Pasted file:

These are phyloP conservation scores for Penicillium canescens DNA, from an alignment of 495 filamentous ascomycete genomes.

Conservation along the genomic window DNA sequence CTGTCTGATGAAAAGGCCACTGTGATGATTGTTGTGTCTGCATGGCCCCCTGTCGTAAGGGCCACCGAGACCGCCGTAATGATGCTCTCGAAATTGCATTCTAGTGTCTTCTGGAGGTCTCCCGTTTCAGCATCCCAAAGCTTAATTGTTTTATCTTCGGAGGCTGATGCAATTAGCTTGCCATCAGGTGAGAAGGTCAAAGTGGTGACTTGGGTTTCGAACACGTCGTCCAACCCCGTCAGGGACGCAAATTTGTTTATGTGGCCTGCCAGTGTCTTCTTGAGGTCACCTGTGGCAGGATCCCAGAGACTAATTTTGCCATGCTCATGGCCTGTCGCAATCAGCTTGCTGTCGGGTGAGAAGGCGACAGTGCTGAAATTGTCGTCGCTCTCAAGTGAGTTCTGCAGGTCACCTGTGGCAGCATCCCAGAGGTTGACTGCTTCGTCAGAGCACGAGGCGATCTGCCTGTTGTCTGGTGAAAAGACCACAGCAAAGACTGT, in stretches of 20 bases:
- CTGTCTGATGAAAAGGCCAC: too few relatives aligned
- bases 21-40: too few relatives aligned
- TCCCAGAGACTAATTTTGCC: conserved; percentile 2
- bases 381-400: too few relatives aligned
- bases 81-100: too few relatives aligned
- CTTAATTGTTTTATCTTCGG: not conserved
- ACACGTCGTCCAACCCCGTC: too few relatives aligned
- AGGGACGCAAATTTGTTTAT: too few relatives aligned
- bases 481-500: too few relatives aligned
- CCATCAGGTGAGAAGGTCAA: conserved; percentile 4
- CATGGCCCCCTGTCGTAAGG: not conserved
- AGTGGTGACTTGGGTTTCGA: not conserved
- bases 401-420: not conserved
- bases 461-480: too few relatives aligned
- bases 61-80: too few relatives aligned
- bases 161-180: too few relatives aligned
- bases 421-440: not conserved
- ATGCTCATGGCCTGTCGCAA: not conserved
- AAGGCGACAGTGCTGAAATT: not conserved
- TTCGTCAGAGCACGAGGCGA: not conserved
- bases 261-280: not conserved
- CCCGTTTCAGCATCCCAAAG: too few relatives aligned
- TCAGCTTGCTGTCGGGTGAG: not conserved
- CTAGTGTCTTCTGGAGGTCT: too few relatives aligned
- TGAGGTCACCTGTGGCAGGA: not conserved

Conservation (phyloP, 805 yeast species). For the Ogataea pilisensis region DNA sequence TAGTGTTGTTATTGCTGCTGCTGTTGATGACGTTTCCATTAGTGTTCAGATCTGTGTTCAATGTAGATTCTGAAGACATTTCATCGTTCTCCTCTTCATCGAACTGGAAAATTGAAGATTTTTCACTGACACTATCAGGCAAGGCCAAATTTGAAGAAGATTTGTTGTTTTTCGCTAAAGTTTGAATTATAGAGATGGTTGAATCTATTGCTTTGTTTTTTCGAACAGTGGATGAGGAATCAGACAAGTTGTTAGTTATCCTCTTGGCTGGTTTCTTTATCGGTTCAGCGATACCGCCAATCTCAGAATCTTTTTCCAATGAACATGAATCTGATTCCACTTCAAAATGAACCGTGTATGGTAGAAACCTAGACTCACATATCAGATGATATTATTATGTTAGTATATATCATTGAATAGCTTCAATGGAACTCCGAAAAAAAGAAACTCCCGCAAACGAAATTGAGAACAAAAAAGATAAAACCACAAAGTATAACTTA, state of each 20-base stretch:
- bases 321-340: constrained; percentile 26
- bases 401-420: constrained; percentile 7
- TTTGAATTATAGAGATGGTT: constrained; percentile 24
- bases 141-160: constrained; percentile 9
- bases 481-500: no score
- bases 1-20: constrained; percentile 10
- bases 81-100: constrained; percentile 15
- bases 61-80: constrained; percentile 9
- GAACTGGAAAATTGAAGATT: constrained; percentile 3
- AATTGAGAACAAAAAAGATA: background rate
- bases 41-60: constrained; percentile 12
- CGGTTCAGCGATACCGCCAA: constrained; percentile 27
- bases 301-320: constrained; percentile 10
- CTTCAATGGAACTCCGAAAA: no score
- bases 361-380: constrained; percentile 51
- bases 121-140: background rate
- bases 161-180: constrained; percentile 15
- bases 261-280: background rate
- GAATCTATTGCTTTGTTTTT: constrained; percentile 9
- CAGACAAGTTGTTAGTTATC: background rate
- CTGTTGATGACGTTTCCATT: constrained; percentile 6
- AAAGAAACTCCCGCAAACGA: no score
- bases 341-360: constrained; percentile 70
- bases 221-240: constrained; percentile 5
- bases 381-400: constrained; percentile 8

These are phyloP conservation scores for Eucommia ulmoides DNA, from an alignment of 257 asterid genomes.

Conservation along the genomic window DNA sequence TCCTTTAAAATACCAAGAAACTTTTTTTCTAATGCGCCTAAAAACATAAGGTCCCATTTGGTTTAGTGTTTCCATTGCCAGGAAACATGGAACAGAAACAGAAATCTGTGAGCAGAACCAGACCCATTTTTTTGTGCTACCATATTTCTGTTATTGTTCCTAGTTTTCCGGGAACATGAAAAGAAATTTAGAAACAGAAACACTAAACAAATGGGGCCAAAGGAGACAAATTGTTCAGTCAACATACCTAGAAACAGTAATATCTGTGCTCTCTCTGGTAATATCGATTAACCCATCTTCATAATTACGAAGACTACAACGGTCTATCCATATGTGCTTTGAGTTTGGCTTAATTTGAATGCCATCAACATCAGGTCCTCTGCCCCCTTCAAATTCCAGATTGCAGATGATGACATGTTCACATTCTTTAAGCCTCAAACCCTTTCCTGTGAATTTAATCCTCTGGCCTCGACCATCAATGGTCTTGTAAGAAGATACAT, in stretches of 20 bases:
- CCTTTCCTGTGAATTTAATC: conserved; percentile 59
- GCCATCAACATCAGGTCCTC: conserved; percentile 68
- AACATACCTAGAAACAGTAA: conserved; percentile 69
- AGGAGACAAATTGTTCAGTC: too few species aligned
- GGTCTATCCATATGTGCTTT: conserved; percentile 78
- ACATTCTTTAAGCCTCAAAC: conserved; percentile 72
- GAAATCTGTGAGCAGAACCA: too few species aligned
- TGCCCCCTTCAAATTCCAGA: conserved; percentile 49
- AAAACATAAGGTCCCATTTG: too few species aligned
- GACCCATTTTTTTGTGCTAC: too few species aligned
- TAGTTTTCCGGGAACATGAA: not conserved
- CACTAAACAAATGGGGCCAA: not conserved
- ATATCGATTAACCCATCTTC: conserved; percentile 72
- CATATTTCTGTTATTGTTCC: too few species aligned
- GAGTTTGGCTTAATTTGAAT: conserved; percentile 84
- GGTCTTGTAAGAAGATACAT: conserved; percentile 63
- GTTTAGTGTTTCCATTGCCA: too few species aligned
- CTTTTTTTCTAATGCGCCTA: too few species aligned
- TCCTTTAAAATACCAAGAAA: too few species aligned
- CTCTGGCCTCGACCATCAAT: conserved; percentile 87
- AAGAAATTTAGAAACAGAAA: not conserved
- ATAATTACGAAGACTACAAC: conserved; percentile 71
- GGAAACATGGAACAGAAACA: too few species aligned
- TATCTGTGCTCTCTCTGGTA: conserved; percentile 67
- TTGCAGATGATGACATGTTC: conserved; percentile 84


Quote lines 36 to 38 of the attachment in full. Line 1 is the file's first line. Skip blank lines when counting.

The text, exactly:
- bases 61-80: constrained; percentile 9
- GAACTGGAAAATTGAAGATT: constrained; percentile 3
- AATTGAGAACAAAAAAGATA: background rate